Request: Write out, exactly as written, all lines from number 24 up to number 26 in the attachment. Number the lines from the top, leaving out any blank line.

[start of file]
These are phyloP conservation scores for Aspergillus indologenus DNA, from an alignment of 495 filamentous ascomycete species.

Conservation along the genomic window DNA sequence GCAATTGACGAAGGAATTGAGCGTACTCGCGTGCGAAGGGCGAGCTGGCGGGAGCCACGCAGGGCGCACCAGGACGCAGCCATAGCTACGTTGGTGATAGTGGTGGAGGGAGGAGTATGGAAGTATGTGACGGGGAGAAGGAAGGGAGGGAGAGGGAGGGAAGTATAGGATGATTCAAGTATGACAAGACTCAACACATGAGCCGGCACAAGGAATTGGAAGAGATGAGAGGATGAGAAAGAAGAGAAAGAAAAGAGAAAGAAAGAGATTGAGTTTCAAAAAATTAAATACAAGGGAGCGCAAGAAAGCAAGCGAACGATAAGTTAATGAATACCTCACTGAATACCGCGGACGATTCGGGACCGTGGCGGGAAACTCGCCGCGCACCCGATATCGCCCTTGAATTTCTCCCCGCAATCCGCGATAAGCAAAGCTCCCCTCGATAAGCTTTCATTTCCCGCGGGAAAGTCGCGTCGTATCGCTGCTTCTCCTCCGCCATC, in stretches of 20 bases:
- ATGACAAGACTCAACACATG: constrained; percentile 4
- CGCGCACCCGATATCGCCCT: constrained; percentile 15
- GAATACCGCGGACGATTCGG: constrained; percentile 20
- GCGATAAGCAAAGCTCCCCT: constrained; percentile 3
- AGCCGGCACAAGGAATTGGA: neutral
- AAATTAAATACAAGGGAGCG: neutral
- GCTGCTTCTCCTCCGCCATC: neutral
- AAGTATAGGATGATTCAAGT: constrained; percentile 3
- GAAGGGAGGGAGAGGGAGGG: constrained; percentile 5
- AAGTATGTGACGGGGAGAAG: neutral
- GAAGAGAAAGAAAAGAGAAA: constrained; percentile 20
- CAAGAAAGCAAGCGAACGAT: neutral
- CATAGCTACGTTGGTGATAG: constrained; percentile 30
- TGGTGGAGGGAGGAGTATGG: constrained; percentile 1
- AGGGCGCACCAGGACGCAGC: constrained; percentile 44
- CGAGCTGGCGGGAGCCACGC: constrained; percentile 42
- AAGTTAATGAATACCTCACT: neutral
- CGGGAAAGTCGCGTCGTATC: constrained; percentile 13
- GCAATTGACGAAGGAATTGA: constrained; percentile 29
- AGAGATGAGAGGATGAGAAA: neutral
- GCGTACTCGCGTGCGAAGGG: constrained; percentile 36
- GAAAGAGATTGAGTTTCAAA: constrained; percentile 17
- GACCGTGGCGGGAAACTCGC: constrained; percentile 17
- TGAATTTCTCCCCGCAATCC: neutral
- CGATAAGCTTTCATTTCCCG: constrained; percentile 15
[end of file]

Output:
- GAAAGAGATTGAGTTTCAAA: constrained; percentile 17
- GACCGTGGCGGGAAACTCGC: constrained; percentile 17
- TGAATTTCTCCCCGCAATCC: neutral